Kaplan degree programs
Are you hooked on watching old episodes of TV’s Law & Order? Chances are you have noticed the savvy legal assistants, or paralegals, who help the lawyers assemble all the facts related to their cases. Becoming a paralegal can offer you a challenging and interesting career with opportunities for growth and advancement.
Paralegals conduct research on relevant laws, legal articles, and regulations and then write a report which helps a lawyer to prepare a solid court case. The work varies according to the legal practice: Some paralegals help prepare mortgages or other financial documents, while others investigate, collect, and organize evidence for court hearings.
The paralegal profession can be traced to the 1960s, when assistants were trained to help attorneys during President Lyndon B. Johnson’s “War on Poverty.” Since then, the career has expanded as public agencies, private law firms, and corporations have recognized the benefits of employing paralegals to increase the efficiency and cost-effectiveness of their services.
Today, the Bureau of Labor Statistics (BLS) reports that there were about 256, 000 paralegal and legal assistant jobs in the Unites States in 2010, and it predicts an 18% growth for the career through 2020.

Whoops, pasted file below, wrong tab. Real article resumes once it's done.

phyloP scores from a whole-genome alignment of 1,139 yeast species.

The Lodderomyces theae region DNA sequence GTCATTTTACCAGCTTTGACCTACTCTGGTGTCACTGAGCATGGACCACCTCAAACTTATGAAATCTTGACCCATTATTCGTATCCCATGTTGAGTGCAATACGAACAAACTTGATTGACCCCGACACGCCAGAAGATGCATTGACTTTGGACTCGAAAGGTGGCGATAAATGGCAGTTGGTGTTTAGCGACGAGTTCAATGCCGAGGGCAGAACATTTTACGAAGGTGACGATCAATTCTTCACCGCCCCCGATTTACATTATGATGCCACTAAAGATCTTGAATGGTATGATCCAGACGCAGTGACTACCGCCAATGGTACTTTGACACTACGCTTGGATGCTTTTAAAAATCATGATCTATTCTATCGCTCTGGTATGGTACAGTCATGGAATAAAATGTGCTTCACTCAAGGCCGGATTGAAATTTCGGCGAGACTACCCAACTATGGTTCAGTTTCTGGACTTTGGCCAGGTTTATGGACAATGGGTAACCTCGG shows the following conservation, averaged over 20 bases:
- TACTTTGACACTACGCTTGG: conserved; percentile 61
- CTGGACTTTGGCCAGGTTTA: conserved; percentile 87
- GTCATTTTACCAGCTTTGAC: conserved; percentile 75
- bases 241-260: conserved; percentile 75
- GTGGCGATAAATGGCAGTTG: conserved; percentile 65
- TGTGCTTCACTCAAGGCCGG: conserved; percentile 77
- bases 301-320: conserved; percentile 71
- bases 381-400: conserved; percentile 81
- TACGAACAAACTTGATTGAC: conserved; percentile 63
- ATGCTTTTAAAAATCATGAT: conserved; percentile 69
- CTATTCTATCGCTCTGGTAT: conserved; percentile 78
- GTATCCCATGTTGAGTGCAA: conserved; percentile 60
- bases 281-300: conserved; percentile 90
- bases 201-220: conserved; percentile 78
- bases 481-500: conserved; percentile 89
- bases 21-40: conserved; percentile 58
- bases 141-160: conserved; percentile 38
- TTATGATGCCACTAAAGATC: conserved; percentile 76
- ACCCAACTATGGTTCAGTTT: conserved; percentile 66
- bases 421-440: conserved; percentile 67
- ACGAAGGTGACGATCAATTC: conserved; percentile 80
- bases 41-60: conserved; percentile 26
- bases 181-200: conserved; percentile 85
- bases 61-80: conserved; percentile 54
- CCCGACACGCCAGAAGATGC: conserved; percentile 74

The average paralegal’s 2010 salary was , 680 per year, or $22.44 per hour.
The typical workload of a paralegal can be varied and interesting. In larger firms, paralegals may specialize by working on the same particular phase of a variety of cases, while a paralegal at a smaller firm may work on the same case from beginning to end.
Either way, a paralegal’s responsibilities usually include:
- investigating the facts of a case
- conducting research on relevant laws and regulations
- organizing and presenting that information
- storing information in computer databases
Some paralegals specialize in areas such as litigation, personal injury, corporate law, criminal law, employee benefits, intellectual property, bankruptcy, immigration, family law, and real estate.
As you grow in your career, your salary can grow in step, as you take on other responsibilities such as supervising team projects.
More than 1, 000 colleges and universities offer paralegal training programs; however, only about 270 of those programs are approved by the American Bar Association (ABA). ABA approved programs offer courses in legal research, laws and ethics, legal writing, family law, business law, intellectual property and personal injury.
An associate’s or bachelor’s degree program includes core studies in English, science, math, and social sciences, along with other courses required for paralegal work.See also:
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